Sweden is, for many, associated with socialism, even ‘communism’, depending on your particular political leaning. And what I saw in central Stockholm really reminded me of the stereotypical images we have of the communist USSR.
In Sweden, the government has an alcohol monopoly, which means you can only buy wine and spirits in certain shops called Systembolaget. These shops are dotted around city centres and have restricted opening hours. Obviously, they’re very popular because Swedes are not known for their reservedness when it comes to alcohol consumption.
Anyway, in central Stockholm, next to the main railway station there is a Systembolaget. The other day, I needed to buy two bottles of white so I decided to go to this particular branch. As I approached it, I couldn’t believe my eyes. This is when my chin nearly hit the floor. I saw something I’ve never seen before. Outside the shop, there was a long queue to get in. A bouncer on the door was letting customers in gradually. People were queueing up to buy alcohol. Hello! Communist warning!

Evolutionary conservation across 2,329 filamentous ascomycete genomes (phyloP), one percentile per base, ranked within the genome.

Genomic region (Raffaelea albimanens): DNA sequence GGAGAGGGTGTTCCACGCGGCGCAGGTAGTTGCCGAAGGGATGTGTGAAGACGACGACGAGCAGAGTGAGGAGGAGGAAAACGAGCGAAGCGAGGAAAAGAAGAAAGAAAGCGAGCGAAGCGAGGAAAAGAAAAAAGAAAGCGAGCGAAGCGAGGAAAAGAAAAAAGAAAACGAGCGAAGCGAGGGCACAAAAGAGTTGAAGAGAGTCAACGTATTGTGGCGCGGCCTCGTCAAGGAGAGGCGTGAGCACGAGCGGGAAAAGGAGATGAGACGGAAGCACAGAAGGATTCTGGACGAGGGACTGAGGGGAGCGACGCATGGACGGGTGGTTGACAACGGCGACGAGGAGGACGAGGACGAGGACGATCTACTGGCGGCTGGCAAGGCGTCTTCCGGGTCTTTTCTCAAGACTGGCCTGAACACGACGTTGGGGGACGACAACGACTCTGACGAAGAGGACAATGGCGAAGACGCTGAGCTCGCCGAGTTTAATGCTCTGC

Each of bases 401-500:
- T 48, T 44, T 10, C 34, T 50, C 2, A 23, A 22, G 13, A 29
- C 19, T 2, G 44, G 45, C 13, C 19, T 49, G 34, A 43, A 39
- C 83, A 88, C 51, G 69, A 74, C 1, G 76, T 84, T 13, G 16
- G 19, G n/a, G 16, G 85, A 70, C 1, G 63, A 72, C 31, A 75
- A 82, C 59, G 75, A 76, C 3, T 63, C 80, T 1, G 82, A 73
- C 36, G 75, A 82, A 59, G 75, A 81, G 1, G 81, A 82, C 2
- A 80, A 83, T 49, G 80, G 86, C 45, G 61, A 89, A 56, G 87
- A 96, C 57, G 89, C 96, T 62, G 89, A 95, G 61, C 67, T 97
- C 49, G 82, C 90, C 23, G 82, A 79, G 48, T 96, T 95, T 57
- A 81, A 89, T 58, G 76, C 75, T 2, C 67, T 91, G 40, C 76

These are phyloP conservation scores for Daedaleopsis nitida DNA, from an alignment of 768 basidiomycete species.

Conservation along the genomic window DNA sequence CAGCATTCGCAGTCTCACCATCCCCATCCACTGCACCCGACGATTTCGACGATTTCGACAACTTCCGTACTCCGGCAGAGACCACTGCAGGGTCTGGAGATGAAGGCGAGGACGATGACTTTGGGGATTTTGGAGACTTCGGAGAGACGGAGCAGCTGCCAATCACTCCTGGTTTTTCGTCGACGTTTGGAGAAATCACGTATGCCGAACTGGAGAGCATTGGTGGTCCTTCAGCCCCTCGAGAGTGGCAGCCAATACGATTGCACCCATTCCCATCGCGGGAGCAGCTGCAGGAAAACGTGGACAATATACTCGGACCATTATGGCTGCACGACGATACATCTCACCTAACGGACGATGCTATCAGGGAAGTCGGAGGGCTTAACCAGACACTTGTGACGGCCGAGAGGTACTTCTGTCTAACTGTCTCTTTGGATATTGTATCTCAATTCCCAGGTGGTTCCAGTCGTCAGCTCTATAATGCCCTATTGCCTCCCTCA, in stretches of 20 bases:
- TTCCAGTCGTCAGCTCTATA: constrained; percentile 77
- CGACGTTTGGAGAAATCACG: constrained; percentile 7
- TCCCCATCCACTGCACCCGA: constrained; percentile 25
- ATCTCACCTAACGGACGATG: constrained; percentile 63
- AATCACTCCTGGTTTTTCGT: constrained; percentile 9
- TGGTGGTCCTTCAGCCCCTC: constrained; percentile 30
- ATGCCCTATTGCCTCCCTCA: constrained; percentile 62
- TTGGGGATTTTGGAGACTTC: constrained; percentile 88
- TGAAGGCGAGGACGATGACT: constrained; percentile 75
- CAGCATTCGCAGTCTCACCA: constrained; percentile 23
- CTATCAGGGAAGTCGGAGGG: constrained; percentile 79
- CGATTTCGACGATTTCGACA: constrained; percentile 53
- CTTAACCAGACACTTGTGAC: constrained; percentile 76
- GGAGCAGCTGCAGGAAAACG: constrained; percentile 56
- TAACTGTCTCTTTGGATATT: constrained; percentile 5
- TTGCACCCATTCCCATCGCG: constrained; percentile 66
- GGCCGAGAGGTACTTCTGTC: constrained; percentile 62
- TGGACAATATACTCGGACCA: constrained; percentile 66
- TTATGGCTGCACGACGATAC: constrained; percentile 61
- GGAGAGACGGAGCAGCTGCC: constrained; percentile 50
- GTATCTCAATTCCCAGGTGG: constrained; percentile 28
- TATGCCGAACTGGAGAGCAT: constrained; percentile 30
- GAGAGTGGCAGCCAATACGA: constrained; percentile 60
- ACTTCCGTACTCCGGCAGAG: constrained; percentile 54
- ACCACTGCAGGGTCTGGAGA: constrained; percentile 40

Now, I happen to be a fan of Systembolaget. Often, there’s a very good range of quality products, the price of wine is very competitive and it’s a way of supporting improved public health. The main argument against it, of course, is the questionable ethics of a monopoly and the fact that it is a clear example of state control over individual freedom and choices. I haven’t really prioritized the latter in this case – up until now. Seeing the queue of people freezing in the snow until they could get in to buy a bottle of wine seemed somehow very wrong. It was really a kick back to times that most people would rather forget.
So, anyway what happened?
Of course, I got in line and stood at the back of the queue and shuffled along slowly with the rest of the drones until I was allowed in to purchase my two bottles of Chardonnay.